We are very thankful to our students who trust us with their continuing education. We are glad more administrators are taking our courses for the first time. We get concerned when our “first-time students” tell us “the other vendor told us” or “my analyst said we had to…” or I got this “DSS memo.”

We understand some vendors teach “recommended practices” or “outdated regulations” which leads to confusion when we teach current state law. From our 20+ experience, we know Title 22 lags behind state laws. According to the Office of Administrative Law, a regulation may not be necessary when a law is clear in its intent. For instance, Health and Safety Code 1569.655, effective January 1, 2003, required RCFEs to provide residents a 60-days’ notice of a rate increase. That law was immediately enforceable even though it was not in Title 22, because the intent was specific: 60-days advance notice of rate increases.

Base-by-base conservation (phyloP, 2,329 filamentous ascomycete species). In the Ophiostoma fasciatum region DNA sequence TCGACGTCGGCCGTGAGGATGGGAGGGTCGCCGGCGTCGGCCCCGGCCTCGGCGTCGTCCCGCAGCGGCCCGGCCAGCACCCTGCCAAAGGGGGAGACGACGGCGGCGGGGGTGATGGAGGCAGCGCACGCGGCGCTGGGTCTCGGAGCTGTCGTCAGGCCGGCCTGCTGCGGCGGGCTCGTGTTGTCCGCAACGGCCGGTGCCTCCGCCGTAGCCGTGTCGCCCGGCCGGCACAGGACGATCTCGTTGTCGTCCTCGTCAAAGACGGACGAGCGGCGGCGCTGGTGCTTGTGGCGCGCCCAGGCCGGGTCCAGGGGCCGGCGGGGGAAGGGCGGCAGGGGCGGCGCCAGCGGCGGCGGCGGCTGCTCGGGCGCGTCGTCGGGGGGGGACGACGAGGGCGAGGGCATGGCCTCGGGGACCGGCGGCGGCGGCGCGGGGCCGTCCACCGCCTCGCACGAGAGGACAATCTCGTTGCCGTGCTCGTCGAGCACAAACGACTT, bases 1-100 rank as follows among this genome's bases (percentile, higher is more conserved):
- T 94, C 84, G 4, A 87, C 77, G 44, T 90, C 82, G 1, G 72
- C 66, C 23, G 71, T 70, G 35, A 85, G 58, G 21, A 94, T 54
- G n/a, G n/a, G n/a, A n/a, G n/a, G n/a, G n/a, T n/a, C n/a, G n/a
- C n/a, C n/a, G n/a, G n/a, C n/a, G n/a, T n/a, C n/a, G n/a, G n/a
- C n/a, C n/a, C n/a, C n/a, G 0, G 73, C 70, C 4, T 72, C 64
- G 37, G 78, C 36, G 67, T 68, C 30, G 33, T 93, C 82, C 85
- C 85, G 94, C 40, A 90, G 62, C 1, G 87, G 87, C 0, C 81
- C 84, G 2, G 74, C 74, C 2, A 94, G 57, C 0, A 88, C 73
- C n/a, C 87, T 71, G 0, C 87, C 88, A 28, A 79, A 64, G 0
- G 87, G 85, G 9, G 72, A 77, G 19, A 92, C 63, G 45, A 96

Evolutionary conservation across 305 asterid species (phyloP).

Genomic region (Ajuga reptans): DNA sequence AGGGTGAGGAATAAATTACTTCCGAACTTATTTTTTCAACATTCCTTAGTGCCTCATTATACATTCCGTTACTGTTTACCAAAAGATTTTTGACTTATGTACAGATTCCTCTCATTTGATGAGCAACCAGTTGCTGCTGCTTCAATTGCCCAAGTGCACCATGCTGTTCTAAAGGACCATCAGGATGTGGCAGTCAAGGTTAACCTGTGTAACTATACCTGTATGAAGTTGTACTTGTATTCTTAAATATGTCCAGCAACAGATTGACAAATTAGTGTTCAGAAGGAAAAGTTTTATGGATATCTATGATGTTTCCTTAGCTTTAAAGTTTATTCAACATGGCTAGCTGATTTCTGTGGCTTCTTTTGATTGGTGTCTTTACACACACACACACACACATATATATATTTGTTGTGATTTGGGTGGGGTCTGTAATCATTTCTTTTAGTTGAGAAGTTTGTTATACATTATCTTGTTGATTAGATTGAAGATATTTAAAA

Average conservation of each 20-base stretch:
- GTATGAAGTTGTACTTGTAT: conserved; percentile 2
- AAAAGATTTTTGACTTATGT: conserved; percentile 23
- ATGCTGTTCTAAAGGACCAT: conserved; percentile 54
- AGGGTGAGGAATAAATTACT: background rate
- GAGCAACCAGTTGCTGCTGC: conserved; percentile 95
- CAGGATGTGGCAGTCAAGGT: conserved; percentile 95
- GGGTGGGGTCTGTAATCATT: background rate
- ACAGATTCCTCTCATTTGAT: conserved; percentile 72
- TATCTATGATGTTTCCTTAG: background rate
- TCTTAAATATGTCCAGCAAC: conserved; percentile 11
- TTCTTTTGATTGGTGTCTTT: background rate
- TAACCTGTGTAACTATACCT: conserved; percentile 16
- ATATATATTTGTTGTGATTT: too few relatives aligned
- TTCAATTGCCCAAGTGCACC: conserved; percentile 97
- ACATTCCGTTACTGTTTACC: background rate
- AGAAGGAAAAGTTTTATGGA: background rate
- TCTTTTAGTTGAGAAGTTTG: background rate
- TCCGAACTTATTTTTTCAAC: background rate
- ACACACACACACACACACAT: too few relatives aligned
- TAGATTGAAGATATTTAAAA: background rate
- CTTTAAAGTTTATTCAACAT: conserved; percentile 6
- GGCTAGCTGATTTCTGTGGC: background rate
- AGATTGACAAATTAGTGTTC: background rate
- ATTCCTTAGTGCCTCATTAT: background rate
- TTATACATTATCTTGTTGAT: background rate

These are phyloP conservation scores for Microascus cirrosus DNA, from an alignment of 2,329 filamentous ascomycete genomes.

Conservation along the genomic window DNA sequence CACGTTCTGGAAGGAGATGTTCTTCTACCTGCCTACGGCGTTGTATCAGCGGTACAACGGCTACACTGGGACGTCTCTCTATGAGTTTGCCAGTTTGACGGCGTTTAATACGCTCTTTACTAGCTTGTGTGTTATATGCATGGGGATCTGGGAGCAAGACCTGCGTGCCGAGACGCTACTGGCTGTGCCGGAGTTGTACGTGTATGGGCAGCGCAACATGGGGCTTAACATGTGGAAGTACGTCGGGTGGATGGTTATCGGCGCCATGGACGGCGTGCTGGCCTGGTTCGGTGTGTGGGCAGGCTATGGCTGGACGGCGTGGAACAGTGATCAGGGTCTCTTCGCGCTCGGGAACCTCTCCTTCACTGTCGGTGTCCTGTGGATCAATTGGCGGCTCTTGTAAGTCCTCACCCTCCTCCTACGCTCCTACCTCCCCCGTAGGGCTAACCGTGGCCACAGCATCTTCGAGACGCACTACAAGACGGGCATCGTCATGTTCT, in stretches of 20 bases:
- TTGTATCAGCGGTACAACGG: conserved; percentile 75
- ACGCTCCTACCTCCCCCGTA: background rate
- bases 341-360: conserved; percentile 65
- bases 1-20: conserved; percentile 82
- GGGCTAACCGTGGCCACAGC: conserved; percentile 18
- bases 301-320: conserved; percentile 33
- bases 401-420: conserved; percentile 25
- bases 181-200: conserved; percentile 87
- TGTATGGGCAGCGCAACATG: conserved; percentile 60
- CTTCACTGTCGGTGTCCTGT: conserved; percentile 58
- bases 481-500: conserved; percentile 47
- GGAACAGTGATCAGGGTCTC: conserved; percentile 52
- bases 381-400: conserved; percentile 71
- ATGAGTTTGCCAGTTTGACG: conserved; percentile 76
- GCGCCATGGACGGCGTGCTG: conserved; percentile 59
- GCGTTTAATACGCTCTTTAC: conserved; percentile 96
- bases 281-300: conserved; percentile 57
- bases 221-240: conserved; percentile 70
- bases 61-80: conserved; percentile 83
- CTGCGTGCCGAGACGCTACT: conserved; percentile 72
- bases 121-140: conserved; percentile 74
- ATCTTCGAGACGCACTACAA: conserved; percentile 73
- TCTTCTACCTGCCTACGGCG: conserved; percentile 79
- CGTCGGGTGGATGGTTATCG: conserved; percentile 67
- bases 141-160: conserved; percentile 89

Yet, Title 22 still had the obsolete regulation of a 30-days’ notice until an update in April 2017. The law created a new requirement enforceable over the outdated regulation. Licensees giving a 30 days’ notice from 2003 to 2017 were violating the law, but not the regulation. When new laws are enacted, old regulations are no longer enforceable if contradicting the new law. If the new law had just stated a licensee had to give “adequate notice” or “sufficient notice” then Title 22 would need to clarify that law and define what sufficient notice means.

If someone tells you there is a requirement, but it is not found in the laws and/or the regulations, it is not required even if an analyst said it was required. Without citing a current law or regulation, it may be wanted, but not required.